Talent shows are back on U.S. television and bigger than ever. One of the newest is The Voice, where vocalists compete for a recording contract and $100,000. What makes this show unique is its innovative “blind audition,” in which judges select contestants based solely on their voice.
How would you measure up if your entire presentation was judged solely on your voice?
Once you’re comfortable with your content and organization, it’s time to enhance your delivery using these techniques to make the most of your unique voice.
The Four Ps of Vocal Expressiveness
Let’s take a closer look at each of these important skills and learn some easy ways to put them to work for you.
Power refers to volume — how loudly or softly you speak. You want to ensure that you’re clearly heard and understood everywhere in the room. In addition, your volume should reflect the emotional content of your presentation. For example, if your goal is to “rally the troops,”then you’ll naturally be louder and more expressive.
Pro Tip: If you’re concerned that you may not be heard across the room, simply ask someone to raise a hand if they’re having difficulty hearing you. Listeners will be happy to help — and may even pay closer attention to what you’re saying!
Pace is how quickly or slowly you speak. Pace is influenced by:
- The complexity of your subject
- The size of the audience/room
- Your ability to articulate
Many people speak too fast during presentations, especially when they are nervous or unprepared.
Pro Tip: An unvaried pace can sound monotone. Try to mix it up a bit, which keeps listeners engaged and highlights key parts of your presentation.
Pitch is your tone of voice. Many speakers do not communicate their feelings adequately because they do not vary their pitch and rhythm enough. A natural, conversational tone provides vocal variety and helps you make an emotional connection with your audience.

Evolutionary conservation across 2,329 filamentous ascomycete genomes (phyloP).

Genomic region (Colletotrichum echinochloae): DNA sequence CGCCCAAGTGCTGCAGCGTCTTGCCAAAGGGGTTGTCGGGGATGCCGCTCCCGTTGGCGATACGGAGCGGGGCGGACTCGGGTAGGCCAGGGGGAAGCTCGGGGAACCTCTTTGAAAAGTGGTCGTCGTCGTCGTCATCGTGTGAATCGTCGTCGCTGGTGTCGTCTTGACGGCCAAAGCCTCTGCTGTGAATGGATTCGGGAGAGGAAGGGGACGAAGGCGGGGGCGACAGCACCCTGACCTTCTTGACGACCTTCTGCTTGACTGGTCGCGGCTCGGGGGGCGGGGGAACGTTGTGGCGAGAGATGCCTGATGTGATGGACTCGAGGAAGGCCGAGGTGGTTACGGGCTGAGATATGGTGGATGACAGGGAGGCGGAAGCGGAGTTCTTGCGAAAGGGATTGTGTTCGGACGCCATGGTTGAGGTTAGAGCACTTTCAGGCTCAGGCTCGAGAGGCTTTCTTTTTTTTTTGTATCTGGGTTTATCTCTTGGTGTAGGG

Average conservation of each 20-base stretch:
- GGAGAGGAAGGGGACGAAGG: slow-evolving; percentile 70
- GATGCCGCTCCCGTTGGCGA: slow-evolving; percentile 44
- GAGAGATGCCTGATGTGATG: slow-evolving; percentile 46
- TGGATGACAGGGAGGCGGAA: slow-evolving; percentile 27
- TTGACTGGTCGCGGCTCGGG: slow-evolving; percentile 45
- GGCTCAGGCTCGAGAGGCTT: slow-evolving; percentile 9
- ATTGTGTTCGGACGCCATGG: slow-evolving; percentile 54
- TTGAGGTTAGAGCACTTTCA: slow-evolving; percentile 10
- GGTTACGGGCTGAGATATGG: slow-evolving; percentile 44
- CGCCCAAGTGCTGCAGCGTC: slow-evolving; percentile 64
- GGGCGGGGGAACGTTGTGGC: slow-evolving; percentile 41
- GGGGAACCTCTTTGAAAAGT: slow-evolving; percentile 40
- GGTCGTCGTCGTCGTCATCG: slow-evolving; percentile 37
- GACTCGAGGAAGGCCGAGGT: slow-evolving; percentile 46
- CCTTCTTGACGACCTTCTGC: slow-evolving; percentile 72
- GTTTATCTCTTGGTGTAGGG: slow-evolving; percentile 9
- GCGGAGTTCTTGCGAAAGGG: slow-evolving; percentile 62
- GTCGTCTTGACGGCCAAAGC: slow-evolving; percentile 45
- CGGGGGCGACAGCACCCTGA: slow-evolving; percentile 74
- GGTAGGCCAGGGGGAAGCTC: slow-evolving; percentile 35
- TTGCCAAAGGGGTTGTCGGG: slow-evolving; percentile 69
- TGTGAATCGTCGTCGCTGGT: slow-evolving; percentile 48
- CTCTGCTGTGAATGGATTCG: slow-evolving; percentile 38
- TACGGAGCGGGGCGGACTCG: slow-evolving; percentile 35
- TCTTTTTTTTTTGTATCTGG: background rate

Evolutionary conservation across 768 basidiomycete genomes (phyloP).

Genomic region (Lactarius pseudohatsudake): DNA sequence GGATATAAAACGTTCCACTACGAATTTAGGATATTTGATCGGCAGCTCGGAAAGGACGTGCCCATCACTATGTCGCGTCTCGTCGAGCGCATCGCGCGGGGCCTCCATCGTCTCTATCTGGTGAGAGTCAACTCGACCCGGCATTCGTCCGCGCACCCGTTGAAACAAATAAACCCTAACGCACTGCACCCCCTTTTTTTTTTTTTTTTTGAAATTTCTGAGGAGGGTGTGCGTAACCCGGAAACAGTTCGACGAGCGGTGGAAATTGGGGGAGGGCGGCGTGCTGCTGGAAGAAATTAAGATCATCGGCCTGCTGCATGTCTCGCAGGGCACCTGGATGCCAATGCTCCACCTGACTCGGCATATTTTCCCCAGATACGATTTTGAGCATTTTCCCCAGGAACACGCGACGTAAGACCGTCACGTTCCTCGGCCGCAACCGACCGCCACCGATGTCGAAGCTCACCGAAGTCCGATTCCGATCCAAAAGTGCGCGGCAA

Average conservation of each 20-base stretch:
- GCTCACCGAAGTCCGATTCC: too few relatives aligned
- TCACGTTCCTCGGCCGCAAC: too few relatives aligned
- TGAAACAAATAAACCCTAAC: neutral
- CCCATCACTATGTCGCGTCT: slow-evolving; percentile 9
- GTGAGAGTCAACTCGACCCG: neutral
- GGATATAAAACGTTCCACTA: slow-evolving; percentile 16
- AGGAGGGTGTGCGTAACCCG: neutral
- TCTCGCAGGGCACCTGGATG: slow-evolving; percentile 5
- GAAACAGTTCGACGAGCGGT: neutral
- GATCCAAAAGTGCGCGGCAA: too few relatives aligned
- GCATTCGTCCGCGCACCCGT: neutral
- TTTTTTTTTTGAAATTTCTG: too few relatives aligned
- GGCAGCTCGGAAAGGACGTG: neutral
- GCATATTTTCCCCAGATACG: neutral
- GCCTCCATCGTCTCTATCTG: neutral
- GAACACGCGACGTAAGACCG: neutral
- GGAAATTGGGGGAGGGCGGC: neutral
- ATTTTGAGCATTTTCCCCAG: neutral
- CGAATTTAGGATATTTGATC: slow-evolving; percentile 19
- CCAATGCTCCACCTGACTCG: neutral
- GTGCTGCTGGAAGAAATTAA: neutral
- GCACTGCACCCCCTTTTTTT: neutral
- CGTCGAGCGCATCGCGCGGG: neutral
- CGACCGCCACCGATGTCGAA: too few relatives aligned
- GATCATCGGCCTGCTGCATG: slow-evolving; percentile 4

Pro Tip: Being conversational means sounding friendly, using contractions and short words, avoiding jargon — in essence, using the everyday approach of talking with a colleague.
Pause refers to the spaces between sentences, phrases or words. Pauses serve as verbal “punctuation marks” that:
- Give the audience time to think about your content
- Add variety and provide a break, keeping listeners attentive
- Provide time for you to breathe and speak at a controlled pace
If you’re afflicted with the “ums,” “ahs” or “you knows,” conscious pauses are also the best way to start eliminating these useless fillers.
Pro Tip: Start adding pauses to your presentations by taking a breath at the end of every major phrase or sentence.
By following the Four Ps, you may not win any singing contests, but you’ll leverage one of the most powerful and unique tools you have — your voice.
Join the discussion 3 Comments
Thanks Michael. Always good to get feedback from the SpeakerNotes Community and great partners like you!
oops – I meant Stephanie 🙂
As always, great advice! Thanks Stepahnie